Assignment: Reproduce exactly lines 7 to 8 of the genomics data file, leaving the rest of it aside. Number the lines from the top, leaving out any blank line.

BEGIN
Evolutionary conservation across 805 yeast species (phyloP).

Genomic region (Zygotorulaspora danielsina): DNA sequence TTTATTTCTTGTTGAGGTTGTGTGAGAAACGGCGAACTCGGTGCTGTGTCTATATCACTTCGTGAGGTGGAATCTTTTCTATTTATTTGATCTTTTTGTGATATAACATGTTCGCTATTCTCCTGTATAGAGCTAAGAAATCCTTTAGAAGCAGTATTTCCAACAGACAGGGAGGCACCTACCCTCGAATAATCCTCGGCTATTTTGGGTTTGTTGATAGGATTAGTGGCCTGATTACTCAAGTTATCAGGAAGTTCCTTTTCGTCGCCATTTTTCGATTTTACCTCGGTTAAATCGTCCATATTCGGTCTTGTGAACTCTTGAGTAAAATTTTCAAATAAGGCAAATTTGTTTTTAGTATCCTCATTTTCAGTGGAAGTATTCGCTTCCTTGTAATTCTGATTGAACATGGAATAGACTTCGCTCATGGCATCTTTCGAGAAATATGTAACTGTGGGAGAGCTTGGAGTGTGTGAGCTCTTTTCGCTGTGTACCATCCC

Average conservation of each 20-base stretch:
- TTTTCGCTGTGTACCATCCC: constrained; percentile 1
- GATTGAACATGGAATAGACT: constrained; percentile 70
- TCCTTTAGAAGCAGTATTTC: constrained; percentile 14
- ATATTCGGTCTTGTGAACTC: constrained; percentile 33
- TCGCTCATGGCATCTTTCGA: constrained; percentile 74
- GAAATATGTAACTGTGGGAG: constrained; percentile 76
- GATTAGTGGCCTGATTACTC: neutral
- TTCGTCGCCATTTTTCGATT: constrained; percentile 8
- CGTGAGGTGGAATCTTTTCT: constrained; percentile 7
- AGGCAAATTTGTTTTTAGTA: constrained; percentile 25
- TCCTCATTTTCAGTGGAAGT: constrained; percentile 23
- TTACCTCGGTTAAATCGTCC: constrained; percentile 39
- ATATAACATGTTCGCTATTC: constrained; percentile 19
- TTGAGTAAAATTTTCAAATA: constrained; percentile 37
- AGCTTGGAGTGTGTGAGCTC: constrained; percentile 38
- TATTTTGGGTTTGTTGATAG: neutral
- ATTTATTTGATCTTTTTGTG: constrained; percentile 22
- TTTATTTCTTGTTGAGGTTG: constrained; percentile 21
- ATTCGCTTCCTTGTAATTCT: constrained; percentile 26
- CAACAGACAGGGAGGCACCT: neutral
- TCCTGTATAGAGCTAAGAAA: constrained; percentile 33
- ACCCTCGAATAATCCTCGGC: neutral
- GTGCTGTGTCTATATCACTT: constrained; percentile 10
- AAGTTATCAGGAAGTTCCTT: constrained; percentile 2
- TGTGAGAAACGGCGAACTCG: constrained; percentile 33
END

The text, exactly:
- ATATTCGGTCTTGTGAACTC: constrained; percentile 33
- TCGCTCATGGCATCTTTCGA: constrained; percentile 74